Mother-to-Child HIV Transmission Decreases in the U.S. But Challenges Remain For Perinatal Prevention

As the lead federal agency for preventing HIV, CDC has several key responsibilities: surveillance of the American epidemic; biomedical and behavioral prevention research; support of prevention programs and provision of technical assistance; evaluation of what works; strategic communications; and HIV/AIDS prevention technical assistance to states and communities. Recent reductions in mother-to-child, or perinatal, HIV transmission reflect the effectiveness of this multi-level prevention strategy. Challenges remain -- chief among them the need to ensure pregnant women have prenatal care early in pregnancy and can sustain care throughout pregnancy and beyond.

Increasing Impact on Women

Through December 1994, CDC received reports of 58,428 cumulative cases of AIDS among adult and adolescent women (13 years of age and older) in the U.S. Women account for more and more AIDS cases--they were only 7% of all AIDS cases in 1985, but jumped to 19% in 1995. AIDS is now the third leading cause of death among women 25-44. And AIDS is actually increasing faster in women than it is in men. In 1994 alone, 14,081 women were reported with AIDS. Women of childbearing age account for the vast majority of those cases: 84% were reported in women 15-44 years old. In 1993, an estimated 7,000 HIV-positive women gave birth in the U.S., or about 1 in every 625 births. Not every baby born to an infected mother is also infected. In fact, without preventive treatment, the mother-to-child transmission rate was 15-30%, or about 1,000-2,000 infants in 1993.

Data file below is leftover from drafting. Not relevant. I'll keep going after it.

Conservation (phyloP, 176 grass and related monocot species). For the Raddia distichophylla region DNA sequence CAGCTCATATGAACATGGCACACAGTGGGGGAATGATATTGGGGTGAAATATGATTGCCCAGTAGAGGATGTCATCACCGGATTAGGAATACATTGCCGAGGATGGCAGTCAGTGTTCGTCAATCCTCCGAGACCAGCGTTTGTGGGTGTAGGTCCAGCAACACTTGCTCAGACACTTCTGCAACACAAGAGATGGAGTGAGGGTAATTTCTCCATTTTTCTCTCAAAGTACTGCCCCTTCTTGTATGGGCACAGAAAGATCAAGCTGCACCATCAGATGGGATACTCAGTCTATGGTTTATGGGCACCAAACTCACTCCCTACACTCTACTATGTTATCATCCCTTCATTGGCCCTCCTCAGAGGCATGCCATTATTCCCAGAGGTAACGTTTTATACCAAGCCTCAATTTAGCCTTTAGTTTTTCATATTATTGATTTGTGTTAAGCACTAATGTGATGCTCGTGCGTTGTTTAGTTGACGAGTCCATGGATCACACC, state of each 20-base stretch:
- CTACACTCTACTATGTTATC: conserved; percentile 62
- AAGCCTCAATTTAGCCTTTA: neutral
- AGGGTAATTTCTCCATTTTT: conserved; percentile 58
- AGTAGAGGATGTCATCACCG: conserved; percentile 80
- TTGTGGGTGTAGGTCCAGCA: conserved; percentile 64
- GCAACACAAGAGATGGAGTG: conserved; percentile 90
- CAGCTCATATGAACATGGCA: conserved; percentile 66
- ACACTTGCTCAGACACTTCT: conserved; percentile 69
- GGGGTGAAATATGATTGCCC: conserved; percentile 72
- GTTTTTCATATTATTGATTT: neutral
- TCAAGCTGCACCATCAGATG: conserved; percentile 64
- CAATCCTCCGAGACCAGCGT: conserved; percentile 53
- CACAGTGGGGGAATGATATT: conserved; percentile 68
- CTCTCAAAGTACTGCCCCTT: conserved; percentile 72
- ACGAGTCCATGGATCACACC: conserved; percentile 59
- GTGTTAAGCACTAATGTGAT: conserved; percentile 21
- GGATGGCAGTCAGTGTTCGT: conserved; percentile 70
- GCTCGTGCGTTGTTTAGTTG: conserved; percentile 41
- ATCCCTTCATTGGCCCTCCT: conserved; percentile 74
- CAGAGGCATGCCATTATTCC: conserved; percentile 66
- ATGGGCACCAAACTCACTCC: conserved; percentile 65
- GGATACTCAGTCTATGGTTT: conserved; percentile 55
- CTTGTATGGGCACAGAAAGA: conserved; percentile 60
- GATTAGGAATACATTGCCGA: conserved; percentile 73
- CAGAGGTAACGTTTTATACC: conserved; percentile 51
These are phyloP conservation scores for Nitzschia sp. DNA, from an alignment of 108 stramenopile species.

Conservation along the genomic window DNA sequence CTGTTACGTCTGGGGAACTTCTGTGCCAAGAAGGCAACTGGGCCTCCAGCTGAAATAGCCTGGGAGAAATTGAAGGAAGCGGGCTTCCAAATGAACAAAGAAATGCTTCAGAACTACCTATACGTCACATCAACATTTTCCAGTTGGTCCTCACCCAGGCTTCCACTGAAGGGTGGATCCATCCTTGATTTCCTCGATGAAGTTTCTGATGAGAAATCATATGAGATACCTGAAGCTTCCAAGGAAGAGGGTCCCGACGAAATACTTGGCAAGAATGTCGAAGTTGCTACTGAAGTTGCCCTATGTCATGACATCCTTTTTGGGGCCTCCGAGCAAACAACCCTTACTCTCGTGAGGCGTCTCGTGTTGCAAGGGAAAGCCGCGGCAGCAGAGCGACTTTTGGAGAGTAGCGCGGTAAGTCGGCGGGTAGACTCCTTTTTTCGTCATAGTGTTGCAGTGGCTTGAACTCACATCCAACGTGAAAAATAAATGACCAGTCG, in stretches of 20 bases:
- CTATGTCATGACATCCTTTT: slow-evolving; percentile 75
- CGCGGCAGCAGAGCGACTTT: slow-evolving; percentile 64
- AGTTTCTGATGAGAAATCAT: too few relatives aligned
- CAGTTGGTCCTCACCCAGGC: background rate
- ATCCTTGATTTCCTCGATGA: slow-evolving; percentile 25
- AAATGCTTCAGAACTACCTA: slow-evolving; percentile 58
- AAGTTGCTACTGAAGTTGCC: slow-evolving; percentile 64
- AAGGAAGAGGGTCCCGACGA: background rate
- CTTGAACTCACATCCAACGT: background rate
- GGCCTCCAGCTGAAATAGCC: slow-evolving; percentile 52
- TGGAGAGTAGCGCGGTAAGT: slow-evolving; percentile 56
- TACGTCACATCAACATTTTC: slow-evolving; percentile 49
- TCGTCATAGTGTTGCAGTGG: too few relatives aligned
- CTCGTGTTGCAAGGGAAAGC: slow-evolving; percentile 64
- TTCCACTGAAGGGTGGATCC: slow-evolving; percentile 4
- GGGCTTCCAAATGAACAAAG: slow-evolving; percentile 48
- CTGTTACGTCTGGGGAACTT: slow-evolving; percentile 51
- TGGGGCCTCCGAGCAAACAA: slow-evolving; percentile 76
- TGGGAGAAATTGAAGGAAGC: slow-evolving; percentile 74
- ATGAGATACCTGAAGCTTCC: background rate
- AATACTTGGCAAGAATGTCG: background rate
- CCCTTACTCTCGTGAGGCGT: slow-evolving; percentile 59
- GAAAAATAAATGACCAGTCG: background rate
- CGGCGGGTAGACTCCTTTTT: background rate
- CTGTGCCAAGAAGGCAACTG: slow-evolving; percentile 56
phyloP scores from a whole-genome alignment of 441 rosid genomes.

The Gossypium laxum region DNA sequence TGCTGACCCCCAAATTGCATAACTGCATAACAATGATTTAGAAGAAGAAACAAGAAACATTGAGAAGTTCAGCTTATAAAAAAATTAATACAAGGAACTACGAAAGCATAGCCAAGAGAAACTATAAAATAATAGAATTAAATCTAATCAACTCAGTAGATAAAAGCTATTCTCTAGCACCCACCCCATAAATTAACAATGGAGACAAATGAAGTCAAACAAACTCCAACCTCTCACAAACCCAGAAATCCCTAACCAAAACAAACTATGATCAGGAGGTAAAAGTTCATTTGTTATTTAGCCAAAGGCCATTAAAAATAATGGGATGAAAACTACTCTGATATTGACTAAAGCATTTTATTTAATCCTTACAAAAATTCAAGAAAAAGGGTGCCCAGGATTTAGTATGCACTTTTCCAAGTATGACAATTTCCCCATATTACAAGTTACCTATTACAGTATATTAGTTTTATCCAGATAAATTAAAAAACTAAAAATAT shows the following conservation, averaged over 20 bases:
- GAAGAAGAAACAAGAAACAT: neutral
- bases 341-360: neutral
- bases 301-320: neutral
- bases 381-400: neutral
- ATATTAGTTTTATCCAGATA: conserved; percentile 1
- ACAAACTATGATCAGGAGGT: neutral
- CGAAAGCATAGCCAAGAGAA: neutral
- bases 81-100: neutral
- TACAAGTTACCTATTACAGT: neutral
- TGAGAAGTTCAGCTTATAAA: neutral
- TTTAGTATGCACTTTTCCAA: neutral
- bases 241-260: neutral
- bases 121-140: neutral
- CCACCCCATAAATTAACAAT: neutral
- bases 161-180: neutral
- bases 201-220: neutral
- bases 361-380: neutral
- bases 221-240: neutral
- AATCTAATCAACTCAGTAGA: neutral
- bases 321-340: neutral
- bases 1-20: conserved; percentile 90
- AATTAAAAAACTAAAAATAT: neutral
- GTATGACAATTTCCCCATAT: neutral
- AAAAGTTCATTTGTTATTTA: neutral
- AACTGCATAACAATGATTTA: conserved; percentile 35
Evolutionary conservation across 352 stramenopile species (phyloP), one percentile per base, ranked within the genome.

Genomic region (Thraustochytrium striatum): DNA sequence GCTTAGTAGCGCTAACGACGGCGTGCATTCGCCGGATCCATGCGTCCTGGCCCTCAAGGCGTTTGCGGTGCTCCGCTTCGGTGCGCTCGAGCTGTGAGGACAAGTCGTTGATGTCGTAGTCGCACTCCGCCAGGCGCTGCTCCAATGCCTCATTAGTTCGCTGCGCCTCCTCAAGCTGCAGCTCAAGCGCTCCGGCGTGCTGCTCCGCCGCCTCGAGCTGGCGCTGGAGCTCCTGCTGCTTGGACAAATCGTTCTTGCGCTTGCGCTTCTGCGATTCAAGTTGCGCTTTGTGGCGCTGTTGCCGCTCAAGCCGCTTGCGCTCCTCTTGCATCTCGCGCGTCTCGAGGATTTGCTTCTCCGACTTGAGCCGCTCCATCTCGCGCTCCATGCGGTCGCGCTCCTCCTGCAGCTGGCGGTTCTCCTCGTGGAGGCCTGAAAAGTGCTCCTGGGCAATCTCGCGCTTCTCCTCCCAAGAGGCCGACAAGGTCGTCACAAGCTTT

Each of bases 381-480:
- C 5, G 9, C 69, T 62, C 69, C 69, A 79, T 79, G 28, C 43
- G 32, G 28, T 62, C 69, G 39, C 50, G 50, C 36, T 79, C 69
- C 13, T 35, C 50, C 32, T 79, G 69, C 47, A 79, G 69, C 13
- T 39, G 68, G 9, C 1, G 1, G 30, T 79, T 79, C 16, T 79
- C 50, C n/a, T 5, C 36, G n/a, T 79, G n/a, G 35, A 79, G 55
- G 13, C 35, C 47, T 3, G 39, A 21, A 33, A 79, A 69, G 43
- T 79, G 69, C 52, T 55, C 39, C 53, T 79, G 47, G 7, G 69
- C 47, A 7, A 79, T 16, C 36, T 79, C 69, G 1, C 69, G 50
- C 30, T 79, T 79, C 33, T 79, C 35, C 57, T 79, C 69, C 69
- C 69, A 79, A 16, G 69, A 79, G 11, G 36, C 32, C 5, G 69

In 1994, clinical trials in the U.S., Canada, and France conducted by America's National Institutes of Health and France's National Institute of Health and Medical Research (INSERM) showed that some HIV-infected women could reduce the risk of transmitting the virus to their babies by as much as two-thirds by taking zidovudine (ZDV or AZT) during pregnancy, labor and delivery, and by giving their babies AZT for the first 6 weeks after birth. In 1994, CDC issued guidelines for using AZT during pregnancy and, in 1995, published guidelines for routinely counseling all pregnant women about HIV and offering them an HIV test.